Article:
While the recent exposure of some phony autographs on genuine T206 cards isn’t the biggest scandal in hobby history, it may be in the early stages and certainly worth the discussion it’s generating. On Wednesday, more fakes emerged including a Frank Baker, fully authenticated, that sold at auction for over $24,000 just one month ago.
It’s the latest in a growing list of forgeries being outed by collectors who are finding the unsigned matches online, most of which were sold that way in the recent past. In all, at least nine fake signed T206s have been discovered.
A few observations:
- The degree of separation between the forger and the person selling the fakes does not appear to be very big. It could even be the same person. At least some of the cards that have been discovered as carrying fake autographs were proven to have been purchased recently. The chain of custody is likely very short when you consider the time it takes to receive the unsigned card from the seller, create the forgery, send it off for authentication and consign it to auction. The buyer of the some of the unsigned cards that were uncovered as newly signed forgeries appears to be the same person.
- The person who benefitted from the scheme was incredibly careless and a little clueless. Acquiring a card on the web, where it’s totally trackable, and then profiting from its sale within a few months is just a dumb thing for a crook (or crooks) to do. Virtually nothing online disappears forever. Nearly everything of recent vintage can easily be found if you know what to search for–and often in a matter of a few minutes. Beyond that, the person who created and/or consigned the fakes and shipped them across state lines likely committed multiple federal crimes. While the forger obviously has enough skills with the pen to fool authenticators, he’s no genius. Most convicted of hobby fraud aren’t.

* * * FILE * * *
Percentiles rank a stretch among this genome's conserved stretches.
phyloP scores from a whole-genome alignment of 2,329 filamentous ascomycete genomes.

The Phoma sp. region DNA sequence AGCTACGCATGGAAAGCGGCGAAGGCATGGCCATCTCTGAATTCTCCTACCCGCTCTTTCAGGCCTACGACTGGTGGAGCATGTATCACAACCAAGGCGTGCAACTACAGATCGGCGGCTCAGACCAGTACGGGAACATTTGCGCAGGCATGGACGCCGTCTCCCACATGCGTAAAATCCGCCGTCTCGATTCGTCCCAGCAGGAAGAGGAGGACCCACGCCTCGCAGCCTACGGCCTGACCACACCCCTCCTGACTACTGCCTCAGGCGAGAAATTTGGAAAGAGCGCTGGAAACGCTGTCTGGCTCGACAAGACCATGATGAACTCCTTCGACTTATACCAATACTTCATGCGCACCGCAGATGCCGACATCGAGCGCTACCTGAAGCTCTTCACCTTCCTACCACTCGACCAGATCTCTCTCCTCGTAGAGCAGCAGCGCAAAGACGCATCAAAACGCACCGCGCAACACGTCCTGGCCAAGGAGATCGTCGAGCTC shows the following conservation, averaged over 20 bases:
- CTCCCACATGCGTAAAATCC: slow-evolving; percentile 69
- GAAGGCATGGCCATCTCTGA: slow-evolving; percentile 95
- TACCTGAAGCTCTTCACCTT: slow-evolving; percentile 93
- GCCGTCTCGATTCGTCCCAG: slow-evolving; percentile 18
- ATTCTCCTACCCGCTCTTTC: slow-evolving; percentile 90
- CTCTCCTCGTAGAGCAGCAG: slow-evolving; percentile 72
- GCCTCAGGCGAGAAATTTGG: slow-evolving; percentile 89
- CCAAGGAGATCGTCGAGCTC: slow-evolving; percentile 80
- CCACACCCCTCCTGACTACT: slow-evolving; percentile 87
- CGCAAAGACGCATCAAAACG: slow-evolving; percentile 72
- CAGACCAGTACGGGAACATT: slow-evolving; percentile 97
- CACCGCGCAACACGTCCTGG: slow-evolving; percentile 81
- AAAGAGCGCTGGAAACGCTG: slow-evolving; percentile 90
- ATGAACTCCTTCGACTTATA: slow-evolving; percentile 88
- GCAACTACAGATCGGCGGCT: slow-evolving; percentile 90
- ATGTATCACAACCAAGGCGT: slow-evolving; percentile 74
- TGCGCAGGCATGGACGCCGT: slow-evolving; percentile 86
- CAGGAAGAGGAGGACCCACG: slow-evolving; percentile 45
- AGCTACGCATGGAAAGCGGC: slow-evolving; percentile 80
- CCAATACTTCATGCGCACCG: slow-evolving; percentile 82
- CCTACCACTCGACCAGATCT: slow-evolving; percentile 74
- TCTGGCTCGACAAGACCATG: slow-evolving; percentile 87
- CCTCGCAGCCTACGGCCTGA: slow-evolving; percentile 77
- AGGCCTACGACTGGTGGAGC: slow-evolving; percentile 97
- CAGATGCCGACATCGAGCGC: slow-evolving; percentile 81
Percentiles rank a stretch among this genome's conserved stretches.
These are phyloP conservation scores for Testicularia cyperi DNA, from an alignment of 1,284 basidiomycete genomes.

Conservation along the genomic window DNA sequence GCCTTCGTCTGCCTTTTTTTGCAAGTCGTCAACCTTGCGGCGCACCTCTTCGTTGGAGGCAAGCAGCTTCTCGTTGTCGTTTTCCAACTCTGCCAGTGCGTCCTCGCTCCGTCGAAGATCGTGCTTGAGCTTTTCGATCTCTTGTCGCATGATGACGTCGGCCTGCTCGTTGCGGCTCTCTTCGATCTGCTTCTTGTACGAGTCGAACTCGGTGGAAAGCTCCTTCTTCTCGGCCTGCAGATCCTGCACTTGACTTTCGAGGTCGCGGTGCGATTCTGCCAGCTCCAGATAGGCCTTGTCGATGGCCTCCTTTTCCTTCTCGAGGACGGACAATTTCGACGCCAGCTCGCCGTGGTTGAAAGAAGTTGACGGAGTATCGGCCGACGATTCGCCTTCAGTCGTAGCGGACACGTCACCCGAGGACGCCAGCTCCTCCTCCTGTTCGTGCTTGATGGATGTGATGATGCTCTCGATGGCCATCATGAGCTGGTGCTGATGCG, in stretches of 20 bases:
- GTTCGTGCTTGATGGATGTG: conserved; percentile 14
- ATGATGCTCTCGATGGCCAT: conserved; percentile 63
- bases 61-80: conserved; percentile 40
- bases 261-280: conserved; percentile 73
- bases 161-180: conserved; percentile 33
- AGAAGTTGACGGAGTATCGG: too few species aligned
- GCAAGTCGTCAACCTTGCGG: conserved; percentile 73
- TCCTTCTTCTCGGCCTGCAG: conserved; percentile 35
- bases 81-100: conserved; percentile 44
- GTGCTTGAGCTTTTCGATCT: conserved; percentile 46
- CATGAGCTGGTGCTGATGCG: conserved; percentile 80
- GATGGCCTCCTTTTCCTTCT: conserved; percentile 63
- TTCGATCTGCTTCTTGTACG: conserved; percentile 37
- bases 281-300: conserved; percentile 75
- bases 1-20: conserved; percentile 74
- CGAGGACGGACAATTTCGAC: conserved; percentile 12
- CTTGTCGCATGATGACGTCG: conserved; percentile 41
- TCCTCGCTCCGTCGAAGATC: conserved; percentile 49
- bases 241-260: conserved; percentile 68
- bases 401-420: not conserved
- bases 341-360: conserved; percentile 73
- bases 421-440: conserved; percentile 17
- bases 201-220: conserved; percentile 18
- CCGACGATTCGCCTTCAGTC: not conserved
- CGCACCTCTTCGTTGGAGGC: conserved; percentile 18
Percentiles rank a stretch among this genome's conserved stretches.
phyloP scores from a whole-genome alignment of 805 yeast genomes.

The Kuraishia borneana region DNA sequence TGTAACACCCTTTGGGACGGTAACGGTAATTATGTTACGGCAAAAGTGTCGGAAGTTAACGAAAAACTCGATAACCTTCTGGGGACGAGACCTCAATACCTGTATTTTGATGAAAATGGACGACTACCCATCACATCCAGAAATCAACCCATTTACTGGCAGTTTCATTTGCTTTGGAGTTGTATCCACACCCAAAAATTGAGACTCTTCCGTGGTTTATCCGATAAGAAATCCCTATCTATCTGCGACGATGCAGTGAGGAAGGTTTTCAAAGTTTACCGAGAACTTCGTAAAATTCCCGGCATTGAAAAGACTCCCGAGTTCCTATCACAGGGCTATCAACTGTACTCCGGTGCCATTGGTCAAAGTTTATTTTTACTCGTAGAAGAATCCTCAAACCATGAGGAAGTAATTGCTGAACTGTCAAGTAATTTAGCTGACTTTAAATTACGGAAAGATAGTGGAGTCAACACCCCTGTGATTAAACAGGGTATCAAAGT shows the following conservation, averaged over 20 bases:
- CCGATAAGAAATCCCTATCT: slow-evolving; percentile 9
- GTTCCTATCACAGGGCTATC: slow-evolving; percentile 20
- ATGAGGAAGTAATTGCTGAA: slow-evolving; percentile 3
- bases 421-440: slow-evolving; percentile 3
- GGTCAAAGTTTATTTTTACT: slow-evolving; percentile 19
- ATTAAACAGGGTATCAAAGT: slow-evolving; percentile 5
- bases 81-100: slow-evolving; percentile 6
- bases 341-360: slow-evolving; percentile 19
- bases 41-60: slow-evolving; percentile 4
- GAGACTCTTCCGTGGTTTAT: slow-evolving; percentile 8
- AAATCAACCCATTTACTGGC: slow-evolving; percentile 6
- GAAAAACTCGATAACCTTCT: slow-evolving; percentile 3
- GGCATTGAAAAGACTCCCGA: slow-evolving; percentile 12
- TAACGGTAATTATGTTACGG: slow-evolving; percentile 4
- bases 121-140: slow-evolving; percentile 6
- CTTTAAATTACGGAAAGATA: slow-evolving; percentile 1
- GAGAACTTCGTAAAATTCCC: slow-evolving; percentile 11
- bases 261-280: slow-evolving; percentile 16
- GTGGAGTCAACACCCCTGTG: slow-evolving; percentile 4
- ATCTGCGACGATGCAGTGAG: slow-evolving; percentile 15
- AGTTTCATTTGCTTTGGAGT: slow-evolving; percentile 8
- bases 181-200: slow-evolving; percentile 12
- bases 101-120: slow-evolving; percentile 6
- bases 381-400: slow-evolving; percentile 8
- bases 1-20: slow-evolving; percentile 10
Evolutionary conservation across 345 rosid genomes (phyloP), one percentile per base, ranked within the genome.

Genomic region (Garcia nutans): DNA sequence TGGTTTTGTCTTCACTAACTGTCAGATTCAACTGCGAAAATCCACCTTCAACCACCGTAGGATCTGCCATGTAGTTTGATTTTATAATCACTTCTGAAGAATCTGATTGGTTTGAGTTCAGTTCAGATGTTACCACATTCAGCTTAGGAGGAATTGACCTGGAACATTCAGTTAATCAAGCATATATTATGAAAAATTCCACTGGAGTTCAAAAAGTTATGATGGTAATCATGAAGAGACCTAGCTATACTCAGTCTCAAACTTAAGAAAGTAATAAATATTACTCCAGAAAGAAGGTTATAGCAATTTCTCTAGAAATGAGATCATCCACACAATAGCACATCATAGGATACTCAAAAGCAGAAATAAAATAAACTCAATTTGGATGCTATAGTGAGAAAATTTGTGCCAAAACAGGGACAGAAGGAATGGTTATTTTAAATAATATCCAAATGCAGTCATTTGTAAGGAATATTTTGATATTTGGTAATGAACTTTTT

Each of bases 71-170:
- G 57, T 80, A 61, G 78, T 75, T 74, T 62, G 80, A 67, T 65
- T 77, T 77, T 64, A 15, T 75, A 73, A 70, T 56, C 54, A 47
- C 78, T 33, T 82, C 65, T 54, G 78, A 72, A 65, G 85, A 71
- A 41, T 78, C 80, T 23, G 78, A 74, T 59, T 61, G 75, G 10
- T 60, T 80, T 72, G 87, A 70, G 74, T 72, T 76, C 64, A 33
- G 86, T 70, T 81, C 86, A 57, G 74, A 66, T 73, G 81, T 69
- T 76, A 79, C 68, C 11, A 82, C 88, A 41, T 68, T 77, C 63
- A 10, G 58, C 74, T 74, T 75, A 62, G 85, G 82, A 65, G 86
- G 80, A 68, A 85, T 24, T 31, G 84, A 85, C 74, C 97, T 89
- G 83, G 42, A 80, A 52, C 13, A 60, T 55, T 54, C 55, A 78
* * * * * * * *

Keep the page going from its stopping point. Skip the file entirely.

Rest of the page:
- Leaving such an obvious trail should make this case child’s play for law enforcement, which can ask for eBay and postal service records, among other things. Finding the problem and exposing it is one thing, though. Punishing the criminal is another. Most of the cards aren’t selling for big bucks and at least at this point, it’s a small number of items. That could mean the FBI or even local law enforcement agents may not deem it worthy enough to pursue. Or, it could send up a signal that there’s a much bigger problem and an investigation might reveal these fakes are just the tip of a larger ink-stained iceberg. Many fraud cases start small and local and wind up big and national. The more fake cards that are uncovered and the more money that’s involved in the scam, the more interest investigators will take.
- At first it seemed like a recent development but it appears now as if the T206 “signings” have been happening for at least three years after the discovery of a card bought in 2015 resurfaced as a signed example in a spring 2016 auction.
- Collectors remain the backbone of the hobby. This entire saga began with one collector reaching out to fellow members of an online vintage card forum for an opinion after his authenticated T206 autograph was rejected by another company. Another member did some online digging and discovered a trail of original, low-cost cards that now suddenly had autographs and were selling for a lot more. The knowledge base and resourcefulness of experienced collectors is highly underrated.
- We know at least one auction company quickly refunded money to the buyer of one of the fakes and paid to have it returned in an effort to find out who is responsible for its existence. Hopefully others are doing the same. That’s how you handle such a problem.
- For all the complaining about technology ruining the hobby, the internet is playing a central role in this case. Instant communication, trackable photos that can be enlarged with a click, easily accessible auction records—all are just part of the great tools we have now that didn’t exist until the web became a little more sophisticated. Many years ago, none of what happened would be possible. The faker would continue to fake. Collectors would continue to lose money.